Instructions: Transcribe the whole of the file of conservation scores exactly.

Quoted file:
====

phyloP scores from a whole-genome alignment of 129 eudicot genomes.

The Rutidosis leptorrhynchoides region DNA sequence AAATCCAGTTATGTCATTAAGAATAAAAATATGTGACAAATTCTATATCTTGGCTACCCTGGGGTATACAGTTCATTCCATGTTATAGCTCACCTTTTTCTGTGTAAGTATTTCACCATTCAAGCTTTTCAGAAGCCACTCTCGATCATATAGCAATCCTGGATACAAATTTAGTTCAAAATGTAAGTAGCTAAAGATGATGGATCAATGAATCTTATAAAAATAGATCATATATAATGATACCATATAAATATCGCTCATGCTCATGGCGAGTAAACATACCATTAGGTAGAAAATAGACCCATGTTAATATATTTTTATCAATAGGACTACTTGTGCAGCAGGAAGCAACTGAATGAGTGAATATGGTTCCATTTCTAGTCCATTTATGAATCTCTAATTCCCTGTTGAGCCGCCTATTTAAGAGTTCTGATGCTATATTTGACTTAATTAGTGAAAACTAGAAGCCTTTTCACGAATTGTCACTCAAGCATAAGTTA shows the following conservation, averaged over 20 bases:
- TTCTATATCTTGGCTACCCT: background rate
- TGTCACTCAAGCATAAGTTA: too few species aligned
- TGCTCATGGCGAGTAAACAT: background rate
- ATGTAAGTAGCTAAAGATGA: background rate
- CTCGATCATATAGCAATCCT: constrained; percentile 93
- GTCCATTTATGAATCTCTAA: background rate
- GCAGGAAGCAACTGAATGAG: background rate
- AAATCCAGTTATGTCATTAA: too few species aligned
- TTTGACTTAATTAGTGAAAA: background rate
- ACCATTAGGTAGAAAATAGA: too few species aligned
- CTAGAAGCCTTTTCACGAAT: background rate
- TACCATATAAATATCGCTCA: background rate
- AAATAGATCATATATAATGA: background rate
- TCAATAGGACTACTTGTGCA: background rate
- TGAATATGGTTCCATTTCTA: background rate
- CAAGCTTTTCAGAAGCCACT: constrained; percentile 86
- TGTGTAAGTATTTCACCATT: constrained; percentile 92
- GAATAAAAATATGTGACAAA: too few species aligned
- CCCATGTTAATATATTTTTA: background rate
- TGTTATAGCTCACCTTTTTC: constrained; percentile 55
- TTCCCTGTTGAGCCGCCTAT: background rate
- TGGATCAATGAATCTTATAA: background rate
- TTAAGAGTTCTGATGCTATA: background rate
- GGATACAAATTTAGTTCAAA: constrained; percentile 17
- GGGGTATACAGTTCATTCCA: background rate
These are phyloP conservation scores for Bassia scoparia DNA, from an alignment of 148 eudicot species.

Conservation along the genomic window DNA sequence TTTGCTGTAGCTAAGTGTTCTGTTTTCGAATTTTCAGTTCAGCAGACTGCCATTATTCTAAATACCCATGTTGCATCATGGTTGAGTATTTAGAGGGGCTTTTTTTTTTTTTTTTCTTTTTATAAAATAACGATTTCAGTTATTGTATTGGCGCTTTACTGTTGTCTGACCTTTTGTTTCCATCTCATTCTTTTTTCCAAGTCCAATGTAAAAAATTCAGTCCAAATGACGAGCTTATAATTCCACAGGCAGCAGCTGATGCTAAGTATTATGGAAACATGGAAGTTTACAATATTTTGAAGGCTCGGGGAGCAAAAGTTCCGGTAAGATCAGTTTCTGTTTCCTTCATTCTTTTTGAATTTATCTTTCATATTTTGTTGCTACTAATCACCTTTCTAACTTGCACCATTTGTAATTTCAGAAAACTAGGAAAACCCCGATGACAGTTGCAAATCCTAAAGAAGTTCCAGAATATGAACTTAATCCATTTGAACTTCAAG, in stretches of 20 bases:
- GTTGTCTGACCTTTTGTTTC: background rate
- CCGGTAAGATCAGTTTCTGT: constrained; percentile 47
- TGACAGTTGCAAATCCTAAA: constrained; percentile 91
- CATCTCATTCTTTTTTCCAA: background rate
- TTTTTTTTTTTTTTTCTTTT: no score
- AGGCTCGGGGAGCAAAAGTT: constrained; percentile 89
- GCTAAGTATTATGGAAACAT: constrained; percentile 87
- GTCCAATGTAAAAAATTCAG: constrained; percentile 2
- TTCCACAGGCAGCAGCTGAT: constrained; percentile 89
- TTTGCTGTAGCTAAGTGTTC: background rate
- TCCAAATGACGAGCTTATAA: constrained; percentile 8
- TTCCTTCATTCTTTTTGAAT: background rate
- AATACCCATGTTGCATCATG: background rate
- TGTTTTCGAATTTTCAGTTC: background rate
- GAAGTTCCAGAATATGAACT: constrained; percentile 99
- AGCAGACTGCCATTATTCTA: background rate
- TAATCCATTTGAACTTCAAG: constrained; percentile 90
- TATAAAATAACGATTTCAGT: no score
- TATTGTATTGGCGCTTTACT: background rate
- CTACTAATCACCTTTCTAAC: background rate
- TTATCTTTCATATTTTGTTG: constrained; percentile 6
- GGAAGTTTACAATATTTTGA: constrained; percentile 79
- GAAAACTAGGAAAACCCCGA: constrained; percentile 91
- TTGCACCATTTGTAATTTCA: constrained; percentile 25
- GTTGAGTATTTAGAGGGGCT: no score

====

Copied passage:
phyloP scores from a whole-genome alignment of 129 eudicot genomes.

The Rutidosis leptorrhynchoides region DNA sequence AAATCCAGTTATGTCATTAAGAATAAAAATATGTGACAAATTCTATATCTTGGCTACCCTGGGGTATACAGTTCATTCCATGTTATAGCTCACCTTTTTCTGTGTAAGTATTTCACCATTCAAGCTTTTCAGAAGCCACTCTCGATCATATAGCAATCCTGGATACAAATTTAGTTCAAAATGTAAGTAGCTAAAGATGATGGATCAATGAATCTTATAAAAATAGATCATATATAATGATACCATATAAATATCGCTCATGCTCATGGCGAGTAAACATACCATTAGGTAGAAAATAGACCCATGTTAATATATTTTTATCAATAGGACTACTTGTGCAGCAGGAAGCAACTGAATGAGTGAATATGGTTCCATTTCTAGTCCATTTATGAATCTCTAATTCCCTGTTGAGCCGCCTATTTAAGAGTTCTGATGCTATATTTGACTTAATTAGTGAAAACTAGAAGCCTTTTCACGAATTGTCACTCAAGCATAAGTTA shows the following conservation, averaged over 20 bases:
- TTCTATATCTTGGCTACCCT: background rate
- TGTCACTCAAGCATAAGTTA: too few species aligned
- TGCTCATGGCGAGTAAACAT: background rate
- ATGTAAGTAGCTAAAGATGA: background rate
- CTCGATCATATAGCAATCCT: constrained; percentile 93
- GTCCATTTATGAATCTCTAA: background rate
- GCAGGAAGCAACTGAATGAG: background rate
- AAATCCAGTTATGTCATTAA: too few species aligned
- TTTGACTTAATTAGTGAAAA: background rate
- ACCATTAGGTAGAAAATAGA: too few species aligned
- CTAGAAGCCTTTTCACGAAT: background rate
- TACCATATAAATATCGCTCA: background rate
- AAATAGATCATATATAATGA: background rate
- TCAATAGGACTACTTGTGCA: background rate
- TGAATATGGTTCCATTTCTA: background rate
- CAAGCTTTTCAGAAGCCACT: constrained; percentile 86
- TGTGTAAGTATTTCACCATT: constrained; percentile 92
- GAATAAAAATATGTGACAAA: too few species aligned
- CCCATGTTAATATATTTTTA: background rate
- TGTTATAGCTCACCTTTTTC: constrained; percentile 55
- TTCCCTGTTGAGCCGCCTAT: background rate
- TGGATCAATGAATCTTATAA: background rate
- TTAAGAGTTCTGATGCTATA: background rate
- GGATACAAATTTAGTTCAAA: constrained; percentile 17
- GGGGTATACAGTTCATTCCA: background rate
These are phyloP conservation scores for Bassia scoparia DNA, from an alignment of 148 eudicot species.

Conservation along the genomic window DNA sequence TTTGCTGTAGCTAAGTGTTCTGTTTTCGAATTTTCAGTTCAGCAGACTGCCATTATTCTAAATACCCATGTTGCATCATGGTTGAGTATTTAGAGGGGCTTTTTTTTTTTTTTTTCTTTTTATAAAATAACGATTTCAGTTATTGTATTGGCGCTTTACTGTTGTCTGACCTTTTGTTTCCATCTCATTCTTTTTTCCAAGTCCAATGTAAAAAATTCAGTCCAAATGACGAGCTTATAATTCCACAGGCAGCAGCTGATGCTAAGTATTATGGAAACATGGAAGTTTACAATATTTTGAAGGCTCGGGGAGCAAAAGTTCCGGTAAGATCAGTTTCTGTTTCCTTCATTCTTTTTGAATTTATCTTTCATATTTTGTTGCTACTAATCACCTTTCTAACTTGCACCATTTGTAATTTCAGAAAACTAGGAAAACCCCGATGACAGTTGCAAATCCTAAAGAAGTTCCAGAATATGAACTTAATCCATTTGAACTTCAAG, in stretches of 20 bases:
- GTTGTCTGACCTTTTGTTTC: background rate
- CCGGTAAGATCAGTTTCTGT: constrained; percentile 47
- TGACAGTTGCAAATCCTAAA: constrained; percentile 91
- CATCTCATTCTTTTTTCCAA: background rate
- TTTTTTTTTTTTTTTCTTTT: no score
- AGGCTCGGGGAGCAAAAGTT: constrained; percentile 89
- GCTAAGTATTATGGAAACAT: constrained; percentile 87
- GTCCAATGTAAAAAATTCAG: constrained; percentile 2
- TTCCACAGGCAGCAGCTGAT: constrained; percentile 89
- TTTGCTGTAGCTAAGTGTTC: background rate
- TCCAAATGACGAGCTTATAA: constrained; percentile 8
- TTCCTTCATTCTTTTTGAAT: background rate
- AATACCCATGTTGCATCATG: background rate
- TGTTTTCGAATTTTCAGTTC: background rate
- GAAGTTCCAGAATATGAACT: constrained; percentile 99
- AGCAGACTGCCATTATTCTA: background rate
- TAATCCATTTGAACTTCAAG: constrained; percentile 90
- TATAAAATAACGATTTCAGT: no score
- TATTGTATTGGCGCTTTACT: background rate
- CTACTAATCACCTTTCTAAC: background rate
- TTATCTTTCATATTTTGTTG: constrained; percentile 6
- GGAAGTTTACAATATTTTGA: constrained; percentile 79
- GAAAACTAGGAAAACCCCGA: constrained; percentile 91
- TTGCACCATTTGTAATTTCA: constrained; percentile 25
- GTTGAGTATTTAGAGGGGCT: no score